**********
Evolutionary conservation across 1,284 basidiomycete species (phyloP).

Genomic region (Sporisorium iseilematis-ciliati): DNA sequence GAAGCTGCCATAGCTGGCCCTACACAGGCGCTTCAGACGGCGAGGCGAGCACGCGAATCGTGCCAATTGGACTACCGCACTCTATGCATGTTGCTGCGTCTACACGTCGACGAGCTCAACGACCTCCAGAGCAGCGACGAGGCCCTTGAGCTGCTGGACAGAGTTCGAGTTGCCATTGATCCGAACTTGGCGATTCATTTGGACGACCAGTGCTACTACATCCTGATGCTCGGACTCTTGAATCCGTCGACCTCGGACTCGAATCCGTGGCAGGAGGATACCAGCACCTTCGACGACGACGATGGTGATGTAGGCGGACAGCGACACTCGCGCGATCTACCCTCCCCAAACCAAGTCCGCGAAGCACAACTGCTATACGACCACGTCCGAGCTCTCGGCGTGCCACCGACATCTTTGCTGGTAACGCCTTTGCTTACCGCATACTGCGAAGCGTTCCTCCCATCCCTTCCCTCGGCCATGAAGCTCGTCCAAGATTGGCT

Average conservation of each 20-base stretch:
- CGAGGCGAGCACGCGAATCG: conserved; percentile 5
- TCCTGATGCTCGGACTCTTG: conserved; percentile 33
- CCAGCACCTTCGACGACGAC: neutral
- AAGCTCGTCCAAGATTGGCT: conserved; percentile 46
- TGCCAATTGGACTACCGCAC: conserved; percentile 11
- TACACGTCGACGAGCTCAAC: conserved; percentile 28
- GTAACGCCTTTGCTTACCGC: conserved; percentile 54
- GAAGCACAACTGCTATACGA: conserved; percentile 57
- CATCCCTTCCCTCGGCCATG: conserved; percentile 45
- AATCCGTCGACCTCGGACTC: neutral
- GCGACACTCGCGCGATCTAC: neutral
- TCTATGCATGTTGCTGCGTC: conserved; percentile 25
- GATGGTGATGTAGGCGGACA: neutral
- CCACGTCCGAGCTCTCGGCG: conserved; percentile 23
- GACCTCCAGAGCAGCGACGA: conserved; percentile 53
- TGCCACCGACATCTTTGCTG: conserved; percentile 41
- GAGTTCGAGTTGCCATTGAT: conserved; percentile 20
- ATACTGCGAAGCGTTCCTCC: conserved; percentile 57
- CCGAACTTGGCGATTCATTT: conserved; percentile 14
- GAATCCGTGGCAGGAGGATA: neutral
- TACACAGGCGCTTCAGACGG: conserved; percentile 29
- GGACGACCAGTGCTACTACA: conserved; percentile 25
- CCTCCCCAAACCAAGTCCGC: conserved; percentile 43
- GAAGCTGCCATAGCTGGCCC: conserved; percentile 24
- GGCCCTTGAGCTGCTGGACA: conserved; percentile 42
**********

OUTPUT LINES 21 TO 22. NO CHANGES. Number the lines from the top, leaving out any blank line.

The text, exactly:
- ATACTGCGAAGCGTTCCTCC: conserved; percentile 57
- CCGAACTTGGCGATTCATTT: conserved; percentile 14